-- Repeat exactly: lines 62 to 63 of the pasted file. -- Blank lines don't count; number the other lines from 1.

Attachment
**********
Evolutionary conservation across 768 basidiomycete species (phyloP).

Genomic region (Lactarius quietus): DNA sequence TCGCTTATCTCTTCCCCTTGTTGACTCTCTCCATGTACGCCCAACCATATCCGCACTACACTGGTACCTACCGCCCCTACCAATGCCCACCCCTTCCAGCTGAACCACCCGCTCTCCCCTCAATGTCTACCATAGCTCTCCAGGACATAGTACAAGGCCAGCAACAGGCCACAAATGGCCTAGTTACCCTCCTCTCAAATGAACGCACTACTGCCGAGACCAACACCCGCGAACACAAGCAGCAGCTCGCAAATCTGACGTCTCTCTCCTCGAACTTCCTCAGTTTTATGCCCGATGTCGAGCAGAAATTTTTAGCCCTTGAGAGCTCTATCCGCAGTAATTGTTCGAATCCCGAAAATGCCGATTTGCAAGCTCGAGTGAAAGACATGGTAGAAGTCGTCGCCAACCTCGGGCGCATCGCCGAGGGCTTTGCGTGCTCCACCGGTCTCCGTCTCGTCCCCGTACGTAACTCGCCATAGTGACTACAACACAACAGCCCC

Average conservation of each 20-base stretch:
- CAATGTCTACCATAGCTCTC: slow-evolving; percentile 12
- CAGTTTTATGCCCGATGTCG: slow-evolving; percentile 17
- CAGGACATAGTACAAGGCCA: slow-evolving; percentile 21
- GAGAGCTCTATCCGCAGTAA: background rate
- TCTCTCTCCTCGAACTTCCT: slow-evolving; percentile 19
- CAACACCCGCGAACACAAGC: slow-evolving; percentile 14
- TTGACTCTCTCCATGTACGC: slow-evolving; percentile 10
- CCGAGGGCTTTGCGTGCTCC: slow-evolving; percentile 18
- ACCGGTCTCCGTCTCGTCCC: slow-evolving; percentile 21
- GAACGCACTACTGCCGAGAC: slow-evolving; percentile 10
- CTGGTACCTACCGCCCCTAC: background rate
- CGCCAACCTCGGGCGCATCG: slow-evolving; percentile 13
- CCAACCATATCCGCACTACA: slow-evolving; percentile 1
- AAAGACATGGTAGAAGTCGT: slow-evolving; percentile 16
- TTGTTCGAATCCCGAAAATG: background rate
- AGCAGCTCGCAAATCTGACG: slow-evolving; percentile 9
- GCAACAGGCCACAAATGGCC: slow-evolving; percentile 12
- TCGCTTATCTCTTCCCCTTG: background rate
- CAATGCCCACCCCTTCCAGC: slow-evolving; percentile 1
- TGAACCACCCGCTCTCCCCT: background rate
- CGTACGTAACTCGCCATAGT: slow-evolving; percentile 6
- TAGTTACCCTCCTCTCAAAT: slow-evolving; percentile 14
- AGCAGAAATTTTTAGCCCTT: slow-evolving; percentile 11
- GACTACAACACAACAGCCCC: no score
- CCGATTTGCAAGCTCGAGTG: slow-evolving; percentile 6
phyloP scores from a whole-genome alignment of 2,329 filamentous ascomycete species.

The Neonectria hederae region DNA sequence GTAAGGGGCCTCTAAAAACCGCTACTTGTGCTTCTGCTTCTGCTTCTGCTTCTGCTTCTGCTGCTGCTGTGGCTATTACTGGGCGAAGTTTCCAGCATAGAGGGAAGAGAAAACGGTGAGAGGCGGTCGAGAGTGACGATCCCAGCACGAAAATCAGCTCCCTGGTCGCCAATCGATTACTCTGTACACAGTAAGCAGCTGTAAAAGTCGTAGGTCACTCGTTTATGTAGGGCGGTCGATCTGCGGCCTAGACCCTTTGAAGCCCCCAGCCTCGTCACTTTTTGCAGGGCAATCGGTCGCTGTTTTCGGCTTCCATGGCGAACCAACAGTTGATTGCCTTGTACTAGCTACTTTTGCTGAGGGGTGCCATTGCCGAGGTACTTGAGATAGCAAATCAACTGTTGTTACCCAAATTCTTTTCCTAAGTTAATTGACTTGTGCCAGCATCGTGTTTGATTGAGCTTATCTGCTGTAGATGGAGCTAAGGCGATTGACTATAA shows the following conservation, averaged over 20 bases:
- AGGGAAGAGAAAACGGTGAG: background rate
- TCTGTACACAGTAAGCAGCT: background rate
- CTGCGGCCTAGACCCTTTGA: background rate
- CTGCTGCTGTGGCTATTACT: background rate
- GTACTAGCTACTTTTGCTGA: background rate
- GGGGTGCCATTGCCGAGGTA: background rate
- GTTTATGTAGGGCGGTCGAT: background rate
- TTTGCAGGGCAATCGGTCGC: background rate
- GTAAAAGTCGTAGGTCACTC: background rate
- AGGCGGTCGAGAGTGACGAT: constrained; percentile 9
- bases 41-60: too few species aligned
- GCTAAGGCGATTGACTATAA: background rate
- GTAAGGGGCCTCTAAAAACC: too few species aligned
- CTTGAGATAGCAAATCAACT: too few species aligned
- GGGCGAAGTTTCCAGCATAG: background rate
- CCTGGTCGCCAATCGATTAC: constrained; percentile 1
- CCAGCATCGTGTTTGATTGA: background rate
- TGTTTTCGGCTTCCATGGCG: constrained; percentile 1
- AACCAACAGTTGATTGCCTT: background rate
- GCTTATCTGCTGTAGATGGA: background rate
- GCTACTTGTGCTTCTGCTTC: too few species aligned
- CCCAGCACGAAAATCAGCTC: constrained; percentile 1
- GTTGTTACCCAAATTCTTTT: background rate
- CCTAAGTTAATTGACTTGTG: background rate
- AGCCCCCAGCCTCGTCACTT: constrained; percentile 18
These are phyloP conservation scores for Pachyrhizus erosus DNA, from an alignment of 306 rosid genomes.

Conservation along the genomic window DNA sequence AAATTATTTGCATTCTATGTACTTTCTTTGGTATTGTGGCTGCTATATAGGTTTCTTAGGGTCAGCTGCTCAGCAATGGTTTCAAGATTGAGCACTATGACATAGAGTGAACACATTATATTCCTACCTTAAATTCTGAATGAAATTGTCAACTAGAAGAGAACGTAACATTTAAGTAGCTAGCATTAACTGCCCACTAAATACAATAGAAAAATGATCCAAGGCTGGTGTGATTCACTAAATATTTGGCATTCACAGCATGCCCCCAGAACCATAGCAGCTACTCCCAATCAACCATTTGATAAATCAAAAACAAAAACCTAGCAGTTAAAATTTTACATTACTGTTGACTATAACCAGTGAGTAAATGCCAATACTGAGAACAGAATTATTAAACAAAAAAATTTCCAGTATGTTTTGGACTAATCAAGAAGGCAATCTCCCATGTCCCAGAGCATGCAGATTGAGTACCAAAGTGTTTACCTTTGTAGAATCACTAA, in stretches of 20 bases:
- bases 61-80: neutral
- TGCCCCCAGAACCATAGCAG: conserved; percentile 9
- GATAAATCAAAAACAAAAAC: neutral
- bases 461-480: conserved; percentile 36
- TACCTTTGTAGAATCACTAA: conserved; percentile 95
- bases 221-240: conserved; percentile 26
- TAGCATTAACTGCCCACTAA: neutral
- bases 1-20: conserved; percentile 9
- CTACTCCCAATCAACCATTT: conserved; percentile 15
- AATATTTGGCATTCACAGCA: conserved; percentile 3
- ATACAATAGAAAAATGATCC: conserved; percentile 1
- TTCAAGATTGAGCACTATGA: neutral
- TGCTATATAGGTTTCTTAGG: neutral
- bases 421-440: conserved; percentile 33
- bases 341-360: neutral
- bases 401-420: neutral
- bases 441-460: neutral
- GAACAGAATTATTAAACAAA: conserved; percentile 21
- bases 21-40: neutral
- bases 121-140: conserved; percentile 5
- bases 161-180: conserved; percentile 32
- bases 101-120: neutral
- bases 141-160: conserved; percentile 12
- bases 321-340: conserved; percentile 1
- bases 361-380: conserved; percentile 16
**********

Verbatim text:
- TACCTTTGTAGAATCACTAA: conserved; percentile 95
- bases 221-240: conserved; percentile 26